The total or near-total devastation across about 90,000 sq miles offers the opportunity to improve communities, agree the experts. But they caution that the path toward rebuilding will be filled with volatile debate and difficult decisions. For New Orleans and other hobbled cities, the entire undertaking, from planning through reconstruction, might take a generation.
"We are looking forward to an outcome that is better than the present," says Andres Duany, a principal of Miami-based planner Duany Plater-Zyberk & Co. From experience with South Floridas Hurricane Andrew, implementation could take about 15 years, he says.
Duany, through the Congress for the New Urbanism (CNU) is the organizer of an Oct. 11-18 planning charette in Biloxi, Miss. (see related story). CNU was invited to put on the charette by Mississippi Gov. Haley R. Barbour (R).
"While visions and planning concepts such as new urbanism can get us excited, raise the level of discussion and even offer very worthy solutions, the best results will only come from a good [planning] process at the local level," says Sherry P. Carter, a partner of Carter & Carter Associates, Murphy, N.C., and Sarasota, Fla.s former chief planner.
The process should include all constituents, say the experts. "The critical thing with local planning is getting buy-in from the community," says James Schwab, senior research associate, with a specialty in disaster mitigation, at the American Planning Association (APA), Chicago. "Its the community, not outsiders, that will be implementing the plan," he adds.
Ken Topping, president of Topping Associates International, Cambria, Calif., agrees, adding that local planners should work as part of the local governments recovery team. "Get all the stakeholders involved at the front end," he advises.
Tasks should be prioritized and assigned in response to analytic needs of the overall organization, says Topping, a disaster prevention and recovery advisor with experience outside the U.S. in Australia, Japan, the Philippines and Taiwan.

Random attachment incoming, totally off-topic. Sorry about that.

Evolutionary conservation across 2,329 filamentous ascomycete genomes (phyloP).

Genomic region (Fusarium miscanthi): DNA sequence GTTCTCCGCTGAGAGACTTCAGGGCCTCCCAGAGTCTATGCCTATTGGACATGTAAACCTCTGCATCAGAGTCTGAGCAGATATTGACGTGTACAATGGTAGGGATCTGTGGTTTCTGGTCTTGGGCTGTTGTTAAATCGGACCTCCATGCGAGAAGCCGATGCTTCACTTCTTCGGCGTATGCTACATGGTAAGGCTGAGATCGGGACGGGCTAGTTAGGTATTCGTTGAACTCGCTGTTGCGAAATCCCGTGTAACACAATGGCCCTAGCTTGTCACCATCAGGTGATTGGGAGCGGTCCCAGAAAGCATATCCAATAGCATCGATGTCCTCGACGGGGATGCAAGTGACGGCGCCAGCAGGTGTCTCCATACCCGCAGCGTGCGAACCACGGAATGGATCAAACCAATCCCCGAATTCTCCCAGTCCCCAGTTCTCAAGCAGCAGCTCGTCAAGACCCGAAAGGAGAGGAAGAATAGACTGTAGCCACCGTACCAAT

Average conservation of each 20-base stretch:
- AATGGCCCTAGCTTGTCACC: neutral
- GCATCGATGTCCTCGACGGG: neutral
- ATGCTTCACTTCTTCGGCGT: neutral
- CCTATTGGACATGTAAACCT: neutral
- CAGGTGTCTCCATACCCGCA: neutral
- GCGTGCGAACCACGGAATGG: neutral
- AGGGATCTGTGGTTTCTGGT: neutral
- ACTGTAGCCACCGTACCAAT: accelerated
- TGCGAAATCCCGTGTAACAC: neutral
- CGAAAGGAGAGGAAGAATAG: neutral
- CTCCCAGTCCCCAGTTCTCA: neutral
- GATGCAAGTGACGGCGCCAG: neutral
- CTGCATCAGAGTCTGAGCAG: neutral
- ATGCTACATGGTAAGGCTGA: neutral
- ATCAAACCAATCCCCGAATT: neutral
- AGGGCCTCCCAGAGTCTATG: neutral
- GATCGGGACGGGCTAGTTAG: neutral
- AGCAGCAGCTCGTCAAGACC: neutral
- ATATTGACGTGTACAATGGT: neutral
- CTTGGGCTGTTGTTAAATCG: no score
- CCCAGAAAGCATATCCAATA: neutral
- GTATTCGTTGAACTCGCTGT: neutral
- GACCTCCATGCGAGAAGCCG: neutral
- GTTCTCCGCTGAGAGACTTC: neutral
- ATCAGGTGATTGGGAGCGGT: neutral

Local efforts should be coordinated with regional efforts. "It is very important" that the recovery team includes the metropolitan planning organization to coordinate municipal and community needs, says Heather Smith, CNUs planning director.
It is imperative to first perform an infrastructure assessment, followed by a careful look at the population. "This is extremely challenging in the hard-hit areas, for no one knows who will come back," says Smith.
The burning questions facing Gulf Coast communities and New Orleans and its surroundings are obvious. Not so the answers. Should the levees that protect New Orleans be rebuilt stronger? Should consideration be given to the extreme of relocating sections or all of the city or to move Gulf Coast communitieslock, stock and barrelout of harms way? Should grade in New Orleans be elevated above sea level in some areas? Should zoning be changed to prevent redevelopment on the shoreline? Should vulnerable areas be turned back to nature? Should building codes be changed to require houses in the path of the storm be built on pilings? Should certain building materials be outlawed?
In many places, there will be a combination of solutions. Topping says the U.S. Army Corps of Engineers must take the lead safety role over the next 100 years, regarding rebuilding the levees and rebuilding the Mississippi Delta. Schwab is pushing for a levee to resist a Category 5 hurricane. "After that, there is a need to look at what else would make a community stronger," he says.
Monte Wilson, vice president of the HOK Planning Group, Atlanta, suggests that it is important to let environmental issues guide in the rebuilding effort. "I dont pretend to know which areas ought to be brought back to a more natural state, but I think this is one of the really tough questions in a conversation full of tough questions," says Wilson. "Its a very volatile discussion, but if we dont address it at that level, were just providing Band-Aids."